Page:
Experience Put to Use
Edited By Celia M. Wallhead
Further to the first book, Writers of the Spanish Civil War: The Testimony of Their Auto/Biographies (2011), which featured the writings on the war (1936–39) of six key British and American authors: Gerald Brenan, Robert Graves, Ernest Hemingway, George Orwell, Stephen Spender and Laurie Lee, this new work studies the actions in the war of those physically involved and writings focused on the war, either at the time or later, by eight more foreign authors: Virginia Woolf, John Dos Passos, Franz Borkenau, V. S. Pritchett, André Malraux, Arthur Koestler, Martha Gellhorn and Peter Kemp. In addition to comparing their autobiographies with what their biographers said, in order to show up any discrepancies, as had been done in the first book, here, the texts are scrutinized to detect use of stereotypes or adaptation of the material to other purposes in the writing. New perspectives are introduced now in that two of the authors are women, one writing from a distance but deeply affected by the war (Virginia Woolf) and one active in journalism on the spot (Martha Gellhorn), and our final author, Peter Kemp, went to Spain to fight on the side of the Nationalists under Franco as opposed to the Republicans.
Chapter 3. Franz Borkenau (1900–1957) Microhistory in The Spanish Cockpit: Fusing Informed Perspective with Eyewitness Narrative (Melissa Leismer)
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Chapter 3. Franz Borkenau (1900–1957)Microhistory in The Spanish Cockpit: Fusing Informed Perspective with Eyewitness Narrative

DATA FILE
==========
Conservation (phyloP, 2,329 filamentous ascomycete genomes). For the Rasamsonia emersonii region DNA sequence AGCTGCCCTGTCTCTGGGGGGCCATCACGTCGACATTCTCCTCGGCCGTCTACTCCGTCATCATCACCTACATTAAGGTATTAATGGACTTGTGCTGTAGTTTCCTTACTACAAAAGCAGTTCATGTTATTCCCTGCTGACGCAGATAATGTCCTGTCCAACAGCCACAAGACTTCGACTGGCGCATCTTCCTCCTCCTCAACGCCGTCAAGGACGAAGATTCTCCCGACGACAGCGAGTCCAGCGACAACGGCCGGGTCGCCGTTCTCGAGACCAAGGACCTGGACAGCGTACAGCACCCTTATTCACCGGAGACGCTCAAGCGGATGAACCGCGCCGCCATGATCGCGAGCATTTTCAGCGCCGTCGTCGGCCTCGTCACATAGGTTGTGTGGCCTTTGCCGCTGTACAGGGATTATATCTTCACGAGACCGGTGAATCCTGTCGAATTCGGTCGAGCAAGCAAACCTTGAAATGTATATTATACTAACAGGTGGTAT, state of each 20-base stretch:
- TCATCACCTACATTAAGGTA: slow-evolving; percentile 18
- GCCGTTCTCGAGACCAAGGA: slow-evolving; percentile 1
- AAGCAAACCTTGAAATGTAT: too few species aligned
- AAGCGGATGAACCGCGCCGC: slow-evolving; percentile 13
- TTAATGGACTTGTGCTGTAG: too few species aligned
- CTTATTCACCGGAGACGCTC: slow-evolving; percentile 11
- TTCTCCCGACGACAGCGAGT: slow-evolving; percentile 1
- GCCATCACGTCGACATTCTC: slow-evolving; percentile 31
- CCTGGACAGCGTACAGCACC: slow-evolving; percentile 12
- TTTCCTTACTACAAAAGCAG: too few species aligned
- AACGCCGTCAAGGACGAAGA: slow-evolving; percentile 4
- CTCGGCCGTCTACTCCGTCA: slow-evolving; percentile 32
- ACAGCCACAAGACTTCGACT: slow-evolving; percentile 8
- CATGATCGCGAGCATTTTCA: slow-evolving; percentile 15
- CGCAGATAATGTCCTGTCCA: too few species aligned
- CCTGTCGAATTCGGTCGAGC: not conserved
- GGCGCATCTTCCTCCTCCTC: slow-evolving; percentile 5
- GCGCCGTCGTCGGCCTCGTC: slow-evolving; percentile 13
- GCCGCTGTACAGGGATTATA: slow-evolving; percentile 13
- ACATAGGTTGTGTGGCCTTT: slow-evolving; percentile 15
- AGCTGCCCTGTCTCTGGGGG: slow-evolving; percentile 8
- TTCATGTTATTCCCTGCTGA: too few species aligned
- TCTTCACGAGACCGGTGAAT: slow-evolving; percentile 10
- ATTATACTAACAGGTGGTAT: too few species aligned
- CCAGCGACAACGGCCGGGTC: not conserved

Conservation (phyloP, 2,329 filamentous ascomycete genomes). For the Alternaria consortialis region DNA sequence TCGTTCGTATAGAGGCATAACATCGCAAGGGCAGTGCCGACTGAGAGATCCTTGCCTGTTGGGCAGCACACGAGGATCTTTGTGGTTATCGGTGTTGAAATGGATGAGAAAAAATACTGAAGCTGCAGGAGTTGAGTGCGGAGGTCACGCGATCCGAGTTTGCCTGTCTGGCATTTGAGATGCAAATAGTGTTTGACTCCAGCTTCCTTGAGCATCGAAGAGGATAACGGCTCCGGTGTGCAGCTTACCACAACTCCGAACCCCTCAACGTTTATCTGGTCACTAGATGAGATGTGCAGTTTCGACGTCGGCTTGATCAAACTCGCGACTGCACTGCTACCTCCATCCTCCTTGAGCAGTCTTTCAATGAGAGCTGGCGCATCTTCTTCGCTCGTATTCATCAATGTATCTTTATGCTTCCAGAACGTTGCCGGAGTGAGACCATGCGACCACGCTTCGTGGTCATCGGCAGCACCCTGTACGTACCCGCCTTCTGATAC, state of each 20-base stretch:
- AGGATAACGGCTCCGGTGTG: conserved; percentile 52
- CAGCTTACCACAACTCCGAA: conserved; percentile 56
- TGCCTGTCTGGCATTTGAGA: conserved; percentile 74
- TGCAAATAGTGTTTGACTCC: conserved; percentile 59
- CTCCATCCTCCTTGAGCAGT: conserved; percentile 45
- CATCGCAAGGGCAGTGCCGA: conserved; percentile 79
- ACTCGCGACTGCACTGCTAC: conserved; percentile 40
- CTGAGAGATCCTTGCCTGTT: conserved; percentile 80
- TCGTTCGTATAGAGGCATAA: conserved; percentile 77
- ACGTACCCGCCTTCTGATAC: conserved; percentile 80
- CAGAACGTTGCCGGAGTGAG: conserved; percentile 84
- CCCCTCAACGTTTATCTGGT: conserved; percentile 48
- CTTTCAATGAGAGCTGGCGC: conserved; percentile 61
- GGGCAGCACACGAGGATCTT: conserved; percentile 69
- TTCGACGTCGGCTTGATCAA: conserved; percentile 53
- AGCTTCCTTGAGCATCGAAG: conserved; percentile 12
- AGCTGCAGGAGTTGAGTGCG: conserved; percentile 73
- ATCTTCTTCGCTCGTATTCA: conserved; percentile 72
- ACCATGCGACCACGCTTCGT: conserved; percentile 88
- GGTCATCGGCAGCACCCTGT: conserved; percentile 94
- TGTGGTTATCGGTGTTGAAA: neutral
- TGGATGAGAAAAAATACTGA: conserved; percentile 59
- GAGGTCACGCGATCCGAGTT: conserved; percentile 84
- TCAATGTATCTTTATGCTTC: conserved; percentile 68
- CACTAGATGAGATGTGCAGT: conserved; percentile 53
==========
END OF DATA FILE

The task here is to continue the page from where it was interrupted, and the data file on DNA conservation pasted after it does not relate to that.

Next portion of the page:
When Dr Borkenau’s The Spanish Cockpit appeared the Spanish war was about a year old and the book dealt only with the events of the first six or seven months. Nevertheless it remains the best book on the subject and, what is more, it is a book different in kind from nearly all that have appeared on either side. As soon as one opened it one was aware that here at last, amid the shrieking horde of propagandists, was a grown-up person, a man capable of writing dispassionately even when he knew the facts. (Orwell 1970d, 385, emphasis in the text)
The fact that many foreigners participating in the Spanish Civil War were writers, and some well-known for their high quality of writing, as well as the war’s seemingly impeccable timing within other events of world history, led Paul Preston to call this conflict a ‘war of words’. Indeed, he used this phrase, reminiscent of H. G. Wells’s science-fiction novel The War of the Worlds, for the title of his book on the subject (1984). Within any war, the armed forces and the hierarchies of military rank are paramount, but power can shift under the weight of propaganda, and the ‘war of words’ of the Spanish Civil War is no exception. The fact that...
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